Let’s talk about what happens if you’ve made a huge mistake.
You didn’t save in your 20s. You didn’t save in your 30s. Now you’re 45 or 50 years old and staring down the barrel of a miserable retirement.
Maybe you have some debt. Or you’ve lost a big chunk of money in the stock market. And you think, “It’s too late—I’m screwed.”
Actually, you’re not screwed. This is a fixable problem.
Look, you are still going to get Social Security. But everybody knows that isn’t enough for a decent standard of living—even if you wait and start drawing Social Security at the last possible moment (which you should).
If you’re planning to rely on Social Security, life is going to be very unpleasant. Those stories about people eating dog food—they’re kind of urban legend, but they’re also kind of not.
The only way you’re really screwed is if you’re retiring tomorrow. If you have any time left on the clock, even just five years, you can stage a comeback.
There’s only one way to do it: Austerity. Save until it hurts.
If you’ve waited until your 40s or 50s to start saving, you need to sock away at least 50% of your take-home pay.
Maybe you have a family, kids, a house. All of that stuff is expensive. And you’ll need to make some big cuts to pull this off—possibly a smaller house in a low-rent neighborhood… definitely no trips to Hawaii.
This is going to hurt a little. But choosing austerity now, while you’re in your 40s or 50s, is infinitely better than letting poverty force you into austerity in your 80s. Unless, of course, your dream retirement consists of canned beans and endless reruns of The Price Is Right.
I’m not a huge fan of budgets. You simply have to save until it hurts. What does that look like in practice?
Say you’re driving down the road, and you get thirsty. You think about stopping at Burger King for a large Diet Coke. But you’re practicing austerity now, so you don’t spend the $2.50. You keep driving, and you stay thirsty.
Basically, if you’re doing it right, you will experience discomfort. Physical discomfort. Because you’re…
Ordering the cheapest thing on the menu, whether you like it or not (on the rare occasion that you eat at a restaurant)
Buying the $39 pair of running shoes, not the more comfortable $129 pair
Driving a gently used car instead of a new one
None of this stuff requires you to stop living your life. But you will need to live differently for a while. No wine fridge. No jet skis. No panoramic sunroof.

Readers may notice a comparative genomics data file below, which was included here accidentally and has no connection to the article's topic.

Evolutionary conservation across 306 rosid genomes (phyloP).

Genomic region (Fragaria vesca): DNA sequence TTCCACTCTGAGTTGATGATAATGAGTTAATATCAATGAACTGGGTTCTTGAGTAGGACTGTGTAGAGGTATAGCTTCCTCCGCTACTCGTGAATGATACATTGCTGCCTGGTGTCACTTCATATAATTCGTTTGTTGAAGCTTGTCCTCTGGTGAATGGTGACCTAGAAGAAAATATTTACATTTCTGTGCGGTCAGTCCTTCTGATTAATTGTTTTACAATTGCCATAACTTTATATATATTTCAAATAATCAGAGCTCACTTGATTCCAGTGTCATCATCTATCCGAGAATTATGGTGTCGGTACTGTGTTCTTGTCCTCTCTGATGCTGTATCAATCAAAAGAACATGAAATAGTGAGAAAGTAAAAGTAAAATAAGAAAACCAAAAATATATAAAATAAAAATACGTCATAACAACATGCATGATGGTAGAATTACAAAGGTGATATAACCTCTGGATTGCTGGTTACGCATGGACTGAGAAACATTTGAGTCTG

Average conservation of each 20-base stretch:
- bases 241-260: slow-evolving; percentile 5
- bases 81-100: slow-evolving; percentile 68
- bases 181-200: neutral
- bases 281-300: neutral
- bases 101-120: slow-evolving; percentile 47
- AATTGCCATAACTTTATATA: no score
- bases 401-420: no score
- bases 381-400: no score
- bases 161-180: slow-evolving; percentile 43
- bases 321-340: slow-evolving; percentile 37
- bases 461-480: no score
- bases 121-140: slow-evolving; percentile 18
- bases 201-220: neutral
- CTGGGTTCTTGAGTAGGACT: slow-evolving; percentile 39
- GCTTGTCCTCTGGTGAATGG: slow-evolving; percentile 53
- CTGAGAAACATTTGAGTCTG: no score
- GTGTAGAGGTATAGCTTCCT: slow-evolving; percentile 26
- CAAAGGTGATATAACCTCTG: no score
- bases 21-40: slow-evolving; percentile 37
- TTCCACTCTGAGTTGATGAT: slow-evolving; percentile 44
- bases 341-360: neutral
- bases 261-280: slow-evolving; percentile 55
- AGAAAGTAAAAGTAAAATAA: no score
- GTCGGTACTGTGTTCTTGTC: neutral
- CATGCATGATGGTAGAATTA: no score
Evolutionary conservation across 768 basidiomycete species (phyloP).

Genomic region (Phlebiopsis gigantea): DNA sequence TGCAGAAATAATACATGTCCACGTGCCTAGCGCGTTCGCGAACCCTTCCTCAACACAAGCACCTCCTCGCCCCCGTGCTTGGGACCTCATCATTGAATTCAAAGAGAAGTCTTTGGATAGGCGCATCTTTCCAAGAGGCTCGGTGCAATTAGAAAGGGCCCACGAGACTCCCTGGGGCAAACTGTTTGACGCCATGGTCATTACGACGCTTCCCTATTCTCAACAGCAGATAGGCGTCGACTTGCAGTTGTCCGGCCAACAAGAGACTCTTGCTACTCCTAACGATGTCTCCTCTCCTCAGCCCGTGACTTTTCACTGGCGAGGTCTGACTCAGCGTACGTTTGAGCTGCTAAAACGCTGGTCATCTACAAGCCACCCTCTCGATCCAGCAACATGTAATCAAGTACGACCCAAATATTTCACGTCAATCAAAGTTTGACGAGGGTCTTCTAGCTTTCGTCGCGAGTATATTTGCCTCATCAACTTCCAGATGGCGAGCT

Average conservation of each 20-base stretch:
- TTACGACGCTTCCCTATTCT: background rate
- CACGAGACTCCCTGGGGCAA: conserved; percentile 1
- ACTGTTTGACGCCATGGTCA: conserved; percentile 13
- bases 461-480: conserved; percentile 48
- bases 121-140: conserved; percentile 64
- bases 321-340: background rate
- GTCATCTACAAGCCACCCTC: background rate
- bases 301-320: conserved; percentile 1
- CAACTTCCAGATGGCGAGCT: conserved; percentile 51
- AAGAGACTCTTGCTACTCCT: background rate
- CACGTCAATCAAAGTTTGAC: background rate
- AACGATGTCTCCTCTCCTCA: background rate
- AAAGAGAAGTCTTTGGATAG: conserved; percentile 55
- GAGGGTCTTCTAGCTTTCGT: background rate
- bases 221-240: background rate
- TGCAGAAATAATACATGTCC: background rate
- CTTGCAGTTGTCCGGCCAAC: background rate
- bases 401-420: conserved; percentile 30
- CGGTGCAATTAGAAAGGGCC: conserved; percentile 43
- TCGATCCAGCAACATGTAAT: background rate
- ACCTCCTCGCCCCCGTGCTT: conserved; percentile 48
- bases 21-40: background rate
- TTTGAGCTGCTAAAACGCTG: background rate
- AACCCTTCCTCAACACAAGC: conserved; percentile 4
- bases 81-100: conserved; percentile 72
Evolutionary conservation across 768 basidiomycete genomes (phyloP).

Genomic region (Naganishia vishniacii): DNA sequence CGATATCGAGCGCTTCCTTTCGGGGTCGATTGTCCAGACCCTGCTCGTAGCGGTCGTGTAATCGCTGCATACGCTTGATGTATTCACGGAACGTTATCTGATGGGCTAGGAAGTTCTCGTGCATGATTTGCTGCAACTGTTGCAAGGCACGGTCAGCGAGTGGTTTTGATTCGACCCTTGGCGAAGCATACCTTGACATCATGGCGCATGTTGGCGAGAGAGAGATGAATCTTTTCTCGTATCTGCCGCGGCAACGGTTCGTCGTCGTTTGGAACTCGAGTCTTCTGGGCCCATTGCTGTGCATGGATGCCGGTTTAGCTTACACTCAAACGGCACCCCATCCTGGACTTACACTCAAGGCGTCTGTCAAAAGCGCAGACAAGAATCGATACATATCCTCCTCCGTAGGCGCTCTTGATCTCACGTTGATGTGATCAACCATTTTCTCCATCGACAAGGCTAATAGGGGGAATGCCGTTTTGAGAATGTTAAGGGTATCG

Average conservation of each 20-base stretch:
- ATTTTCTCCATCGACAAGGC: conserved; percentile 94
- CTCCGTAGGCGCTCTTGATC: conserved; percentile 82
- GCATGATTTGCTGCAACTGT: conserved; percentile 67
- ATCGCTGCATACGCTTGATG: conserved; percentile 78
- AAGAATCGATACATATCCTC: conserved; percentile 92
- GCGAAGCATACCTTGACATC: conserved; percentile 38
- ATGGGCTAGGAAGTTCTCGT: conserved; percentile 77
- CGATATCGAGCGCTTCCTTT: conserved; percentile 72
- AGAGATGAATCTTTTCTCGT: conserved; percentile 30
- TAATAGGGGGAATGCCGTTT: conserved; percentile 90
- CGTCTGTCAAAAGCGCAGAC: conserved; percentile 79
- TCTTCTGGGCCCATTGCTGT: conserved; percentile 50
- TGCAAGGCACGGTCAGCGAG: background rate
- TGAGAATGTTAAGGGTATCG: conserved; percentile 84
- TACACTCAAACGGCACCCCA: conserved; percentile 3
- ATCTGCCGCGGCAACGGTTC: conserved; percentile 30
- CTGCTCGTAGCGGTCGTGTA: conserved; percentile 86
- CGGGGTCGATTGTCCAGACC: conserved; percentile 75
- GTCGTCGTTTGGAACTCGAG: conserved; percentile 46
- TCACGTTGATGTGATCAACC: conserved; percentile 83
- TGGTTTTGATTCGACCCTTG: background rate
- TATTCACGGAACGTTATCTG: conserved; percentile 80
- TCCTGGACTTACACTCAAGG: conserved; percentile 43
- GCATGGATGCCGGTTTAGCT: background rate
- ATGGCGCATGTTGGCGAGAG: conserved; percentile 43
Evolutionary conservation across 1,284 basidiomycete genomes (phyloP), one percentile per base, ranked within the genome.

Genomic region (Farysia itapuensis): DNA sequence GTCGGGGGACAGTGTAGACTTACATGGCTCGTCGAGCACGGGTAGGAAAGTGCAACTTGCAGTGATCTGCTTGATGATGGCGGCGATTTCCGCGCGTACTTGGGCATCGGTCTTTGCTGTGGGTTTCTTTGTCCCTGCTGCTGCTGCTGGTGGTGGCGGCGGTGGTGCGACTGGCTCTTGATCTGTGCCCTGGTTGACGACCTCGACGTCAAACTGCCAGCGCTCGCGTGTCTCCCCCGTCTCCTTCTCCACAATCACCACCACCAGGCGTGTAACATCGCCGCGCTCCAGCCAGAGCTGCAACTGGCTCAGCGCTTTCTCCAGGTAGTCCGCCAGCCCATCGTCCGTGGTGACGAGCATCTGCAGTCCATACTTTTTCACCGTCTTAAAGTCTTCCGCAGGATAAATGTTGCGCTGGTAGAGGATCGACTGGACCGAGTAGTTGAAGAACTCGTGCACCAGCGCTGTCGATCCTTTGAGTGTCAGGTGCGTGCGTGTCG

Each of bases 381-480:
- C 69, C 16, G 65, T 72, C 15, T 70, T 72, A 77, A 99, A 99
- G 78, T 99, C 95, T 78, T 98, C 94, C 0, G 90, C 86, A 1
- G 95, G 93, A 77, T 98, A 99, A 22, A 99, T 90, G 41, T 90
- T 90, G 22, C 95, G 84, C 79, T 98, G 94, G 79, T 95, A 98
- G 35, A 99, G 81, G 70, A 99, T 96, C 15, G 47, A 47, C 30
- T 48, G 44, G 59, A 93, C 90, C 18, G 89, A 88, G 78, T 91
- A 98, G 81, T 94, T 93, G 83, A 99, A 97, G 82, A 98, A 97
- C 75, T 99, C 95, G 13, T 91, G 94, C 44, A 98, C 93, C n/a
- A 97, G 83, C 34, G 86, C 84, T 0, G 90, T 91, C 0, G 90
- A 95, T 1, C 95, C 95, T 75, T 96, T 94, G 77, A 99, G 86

Image two scenarios…
One—you wake up at age 50, realize you haven’t saved a dime, freak out and do nothing about it. Fifteen years later, you still have $0 saved.
Or two—you wake up at age 50, realize you haven’t saved a dime, freak out and start saving half of your take-home pay.
You make $80,000 a year, and your take-home pay is roughly $60,000. So, you save $30,000 a year, or $2,500 a month.
It feels impossible at first, but you make it happen because…
Fifteen years later, at age 65, your savings have grown 6.9% a year (the average annual return of the Awesome Portfolio over the past 20 years). And you now have $774,000.
You think about retiring, but you’re healthy, so you keep working for another five years. Then you hit 70, and you’re really ready to retire. And you can!
Because you now have $1.26 million in your retirement account.
And you got there by putting up with a little bit of discomfort.
My life is the opposite of austere now. But I’ve made those kinds of sacrifices before.
When I was at Lehman Brothers, I lived far below my means, even though many of the people around me were living far above theirs. I bought a tiny, cheap house in a neighborhood that didn’t even qualify as “up-and-coming.” I wore cheap Men’s Wearhouse suits. And I ate cans of Chef Boyardee for lunch.
It wasn’t glamorous. I know this stuff is hard, but it is doable.
I have one family member who made it to 45 or 50 without saving anything. Then she got religion about saving and became a millionaire.
She has a great retirement. And you can, too.
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